The same holds for Xi’s proposal for “institutional arrangements” for the peaceful development of cross-Strait relations, whereby Beijing and Taipei would conduct “democratic consultations” on cross-Strait relations and the future of the nation. (Do not such bodies already exist, in the form of the Mainland Affairs Council and the Taiwan Affairs Office?) Given Beijing’s constant warping of democratic principles and the inflexibility of the center-rules-all CCP model, such negotiations would inevitably lead to losses for democratic Taiwan. And here again, whatever agreement was reached would, using the Hong Kong model as an example, almost inevitably be ignored by Beijing after a certain period of time. It is also very clear that “political parties and all sectors on both sides of the Taiwan Strait,” who under the arrangements “may recommend representatives to conduct extensive and in-depth democratic consultation on the basis of the common political foundation of upholding the ‘1992 consensus’ and opposing ‘Taiwan independence’” would exclude a large number of people in Taiwan — a majority of them, in fact.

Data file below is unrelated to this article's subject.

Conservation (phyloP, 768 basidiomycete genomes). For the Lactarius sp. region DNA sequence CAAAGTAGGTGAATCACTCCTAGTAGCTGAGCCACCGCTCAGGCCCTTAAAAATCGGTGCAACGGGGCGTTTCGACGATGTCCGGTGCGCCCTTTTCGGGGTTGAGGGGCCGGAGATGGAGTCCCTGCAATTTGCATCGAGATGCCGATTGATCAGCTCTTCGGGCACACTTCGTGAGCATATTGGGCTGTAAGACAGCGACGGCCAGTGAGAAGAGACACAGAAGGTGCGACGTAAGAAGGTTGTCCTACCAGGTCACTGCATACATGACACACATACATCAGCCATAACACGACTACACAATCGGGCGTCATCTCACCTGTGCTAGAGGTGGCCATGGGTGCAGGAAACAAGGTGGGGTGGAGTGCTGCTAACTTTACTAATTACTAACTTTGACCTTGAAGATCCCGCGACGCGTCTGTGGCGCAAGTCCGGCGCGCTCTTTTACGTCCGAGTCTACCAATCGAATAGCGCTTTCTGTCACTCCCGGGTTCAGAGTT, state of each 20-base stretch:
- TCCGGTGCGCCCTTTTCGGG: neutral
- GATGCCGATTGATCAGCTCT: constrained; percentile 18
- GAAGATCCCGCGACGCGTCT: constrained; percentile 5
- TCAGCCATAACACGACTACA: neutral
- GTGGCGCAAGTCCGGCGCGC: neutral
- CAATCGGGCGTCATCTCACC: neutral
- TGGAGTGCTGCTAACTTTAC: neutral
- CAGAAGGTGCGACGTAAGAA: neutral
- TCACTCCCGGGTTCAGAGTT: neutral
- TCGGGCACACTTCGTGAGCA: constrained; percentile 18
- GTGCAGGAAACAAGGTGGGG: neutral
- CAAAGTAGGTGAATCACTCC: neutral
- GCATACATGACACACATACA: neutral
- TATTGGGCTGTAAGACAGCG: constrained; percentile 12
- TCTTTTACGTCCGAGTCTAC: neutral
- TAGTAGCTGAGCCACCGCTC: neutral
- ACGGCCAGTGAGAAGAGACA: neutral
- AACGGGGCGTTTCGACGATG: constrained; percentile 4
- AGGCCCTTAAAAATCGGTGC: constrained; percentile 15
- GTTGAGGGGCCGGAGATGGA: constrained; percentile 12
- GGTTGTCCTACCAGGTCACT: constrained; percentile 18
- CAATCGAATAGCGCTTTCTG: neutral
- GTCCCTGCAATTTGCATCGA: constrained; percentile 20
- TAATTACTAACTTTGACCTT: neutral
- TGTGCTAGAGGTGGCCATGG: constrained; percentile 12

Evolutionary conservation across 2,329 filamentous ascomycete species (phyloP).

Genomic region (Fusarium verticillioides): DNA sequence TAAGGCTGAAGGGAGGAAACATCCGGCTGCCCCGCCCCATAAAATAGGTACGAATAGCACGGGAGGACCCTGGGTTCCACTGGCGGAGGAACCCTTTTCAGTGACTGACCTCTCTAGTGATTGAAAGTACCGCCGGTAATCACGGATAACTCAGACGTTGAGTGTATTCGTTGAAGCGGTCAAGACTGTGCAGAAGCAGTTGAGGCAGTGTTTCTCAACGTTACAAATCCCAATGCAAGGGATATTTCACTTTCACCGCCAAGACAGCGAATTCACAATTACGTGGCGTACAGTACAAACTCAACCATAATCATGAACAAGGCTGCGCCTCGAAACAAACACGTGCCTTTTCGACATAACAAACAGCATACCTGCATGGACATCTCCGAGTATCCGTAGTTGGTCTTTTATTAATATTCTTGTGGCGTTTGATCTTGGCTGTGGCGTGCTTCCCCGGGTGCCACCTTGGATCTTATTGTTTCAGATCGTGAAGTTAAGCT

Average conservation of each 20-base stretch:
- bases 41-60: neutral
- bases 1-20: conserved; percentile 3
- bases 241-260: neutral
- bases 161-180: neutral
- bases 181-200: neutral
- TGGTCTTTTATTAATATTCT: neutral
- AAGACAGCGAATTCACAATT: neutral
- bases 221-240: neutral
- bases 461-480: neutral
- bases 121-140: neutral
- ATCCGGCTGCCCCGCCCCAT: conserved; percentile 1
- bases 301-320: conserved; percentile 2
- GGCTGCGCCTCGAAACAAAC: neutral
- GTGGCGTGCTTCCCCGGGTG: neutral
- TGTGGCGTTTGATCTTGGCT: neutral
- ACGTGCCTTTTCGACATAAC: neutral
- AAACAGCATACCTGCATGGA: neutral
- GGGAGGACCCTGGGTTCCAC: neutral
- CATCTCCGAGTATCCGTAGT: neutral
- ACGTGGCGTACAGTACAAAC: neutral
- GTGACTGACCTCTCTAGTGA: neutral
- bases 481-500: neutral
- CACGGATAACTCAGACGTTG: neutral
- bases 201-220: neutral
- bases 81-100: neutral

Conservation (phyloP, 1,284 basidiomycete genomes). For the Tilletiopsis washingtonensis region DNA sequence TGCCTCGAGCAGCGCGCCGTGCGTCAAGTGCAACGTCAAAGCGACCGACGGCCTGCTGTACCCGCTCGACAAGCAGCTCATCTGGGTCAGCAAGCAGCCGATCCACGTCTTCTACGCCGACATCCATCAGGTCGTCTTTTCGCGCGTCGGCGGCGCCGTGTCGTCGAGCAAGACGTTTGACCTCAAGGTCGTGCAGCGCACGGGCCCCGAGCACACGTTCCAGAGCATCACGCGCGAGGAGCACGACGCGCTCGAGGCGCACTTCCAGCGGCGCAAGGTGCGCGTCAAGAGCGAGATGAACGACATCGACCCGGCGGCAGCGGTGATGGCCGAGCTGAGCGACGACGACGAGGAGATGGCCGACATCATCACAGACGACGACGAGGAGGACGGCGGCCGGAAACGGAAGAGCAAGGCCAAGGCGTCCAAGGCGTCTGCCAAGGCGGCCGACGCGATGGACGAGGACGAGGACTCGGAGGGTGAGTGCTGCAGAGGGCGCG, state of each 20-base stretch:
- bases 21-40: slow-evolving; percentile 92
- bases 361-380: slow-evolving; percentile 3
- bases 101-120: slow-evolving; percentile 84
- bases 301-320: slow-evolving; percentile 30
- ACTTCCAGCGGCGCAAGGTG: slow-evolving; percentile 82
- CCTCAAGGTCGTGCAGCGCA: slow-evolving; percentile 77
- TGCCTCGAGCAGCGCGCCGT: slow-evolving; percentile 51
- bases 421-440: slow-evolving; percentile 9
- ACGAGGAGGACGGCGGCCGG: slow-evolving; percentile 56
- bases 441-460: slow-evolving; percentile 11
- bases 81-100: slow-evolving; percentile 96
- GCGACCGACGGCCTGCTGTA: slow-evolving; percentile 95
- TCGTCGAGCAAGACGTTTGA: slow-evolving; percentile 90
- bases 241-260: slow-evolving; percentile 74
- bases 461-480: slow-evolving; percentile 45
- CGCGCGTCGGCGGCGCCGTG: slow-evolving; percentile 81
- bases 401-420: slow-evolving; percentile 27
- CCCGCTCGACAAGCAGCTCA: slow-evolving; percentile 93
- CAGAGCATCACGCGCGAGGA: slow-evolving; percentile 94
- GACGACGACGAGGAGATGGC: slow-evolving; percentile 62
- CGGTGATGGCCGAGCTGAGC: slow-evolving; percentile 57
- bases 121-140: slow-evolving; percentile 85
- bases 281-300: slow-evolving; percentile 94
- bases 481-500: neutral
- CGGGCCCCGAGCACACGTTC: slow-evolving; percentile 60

As expected, Xi made no promise to renounce the use of force against Taiwan, though he noted that “Chinese do not fight Chinese,” which presumably would mean that when the missiles rain down on Taiwan, those who declare themselves “Chinese” would be spared the horrors of destruction and loss of family members. But wait, Xi says, the threat of force also doesn’t target “compatriots in Taiwan,” but only “the interference of external forces and the very small number of ‘Taiwan independence’ separatists and their activities.” That goes well beyond a bullseye CEP — the missiles would have to read minds and discriminate between “independence separatists” and those who favor something else.